Cooking Safety

More than 100 million cooktops and ranges are being used in the U.S., most without incident. Cooking, when done properly, is a safe activity. However, unattended cooking remains the leading cause of household fires in the U.S. and Canada.

With a few simple steps, you can greatly reduce the risk of cooking fires.  Whether stirring up a quick dinner or creating a masterpiece four-course meal, here is a Recipe for Safer Cooking that you need to use daily.

Follow these steps to prevent cooking fires:

  • Keep an eye on your cooking and stay in the kitchen. Unattended cooking is the #1 cause of cooking fires.
  • Wear short or close-fitting sleeves. Loose clothing can catch fire.
  • Watch children closely in the kitchen. Teach children to cook safely when they’re old enough.
  • Clean cooking surfaces regularly to prevent food and grease build-up.
  • Keep curtains, towels and pot holders away from hot surfaces. Store solvents and flammable cleaners away from heat sources. Never keep gasoline in the house.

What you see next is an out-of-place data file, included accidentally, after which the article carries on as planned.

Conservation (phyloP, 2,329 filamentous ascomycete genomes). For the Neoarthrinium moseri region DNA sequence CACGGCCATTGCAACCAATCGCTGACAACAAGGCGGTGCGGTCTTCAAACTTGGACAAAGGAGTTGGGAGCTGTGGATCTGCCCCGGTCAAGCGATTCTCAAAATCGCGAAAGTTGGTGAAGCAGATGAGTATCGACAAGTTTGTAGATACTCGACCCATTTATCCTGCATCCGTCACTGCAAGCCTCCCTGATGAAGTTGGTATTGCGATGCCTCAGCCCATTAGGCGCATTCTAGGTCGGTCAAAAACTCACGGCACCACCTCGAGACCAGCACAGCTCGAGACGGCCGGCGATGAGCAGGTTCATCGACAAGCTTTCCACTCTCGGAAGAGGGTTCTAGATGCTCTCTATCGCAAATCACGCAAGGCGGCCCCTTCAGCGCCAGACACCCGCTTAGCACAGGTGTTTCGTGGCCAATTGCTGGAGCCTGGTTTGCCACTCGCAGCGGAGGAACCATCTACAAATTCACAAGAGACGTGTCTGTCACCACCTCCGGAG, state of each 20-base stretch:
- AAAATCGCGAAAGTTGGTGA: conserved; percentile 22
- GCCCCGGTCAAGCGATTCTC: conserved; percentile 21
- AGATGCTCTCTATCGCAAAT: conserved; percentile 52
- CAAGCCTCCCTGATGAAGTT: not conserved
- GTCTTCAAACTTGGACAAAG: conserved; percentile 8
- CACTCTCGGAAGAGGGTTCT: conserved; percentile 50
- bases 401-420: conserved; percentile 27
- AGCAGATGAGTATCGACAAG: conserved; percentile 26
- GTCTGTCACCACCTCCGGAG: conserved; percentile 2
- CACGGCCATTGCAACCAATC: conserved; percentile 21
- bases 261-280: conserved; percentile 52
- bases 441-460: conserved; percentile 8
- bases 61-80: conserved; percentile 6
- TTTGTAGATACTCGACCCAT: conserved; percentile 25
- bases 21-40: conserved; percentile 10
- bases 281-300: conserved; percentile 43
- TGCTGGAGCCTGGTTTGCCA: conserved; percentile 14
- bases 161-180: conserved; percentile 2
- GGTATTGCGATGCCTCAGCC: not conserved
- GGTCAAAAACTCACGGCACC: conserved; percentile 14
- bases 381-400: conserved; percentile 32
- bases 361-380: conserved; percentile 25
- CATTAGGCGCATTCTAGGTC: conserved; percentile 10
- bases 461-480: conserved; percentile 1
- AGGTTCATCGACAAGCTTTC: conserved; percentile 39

• Turn pan handles inward to prevent food spills and put them out of reach of children.

If a cooking fire breaks out, take these steps:

  • Call the fire department immediately. Call directly if possible. In many cases, 911 calls go to general emergency services.
  • Slide a pan over the flames to smother a grease or oil fire, then turn off the heat and leave the lid in place until the pan cools. Never carry the pan outside.
  • Extinguish other fires with baking soda. Never use water or flour on cooking fires.
  • Keep the oven door shut and turn off the heat to smother an oven or broiler fire.
  • Keep a fire extinguisher in the kitchen. Make sure you have the right type and training.
  • Keep a working smoke detector in your home and test it monthly. 

These safety tips are supported by AHAM, UL, the National Association of State Fire Marshals and the National Safety Council.

Read the home appliance industry’s action plan to reduce unattended cooking fires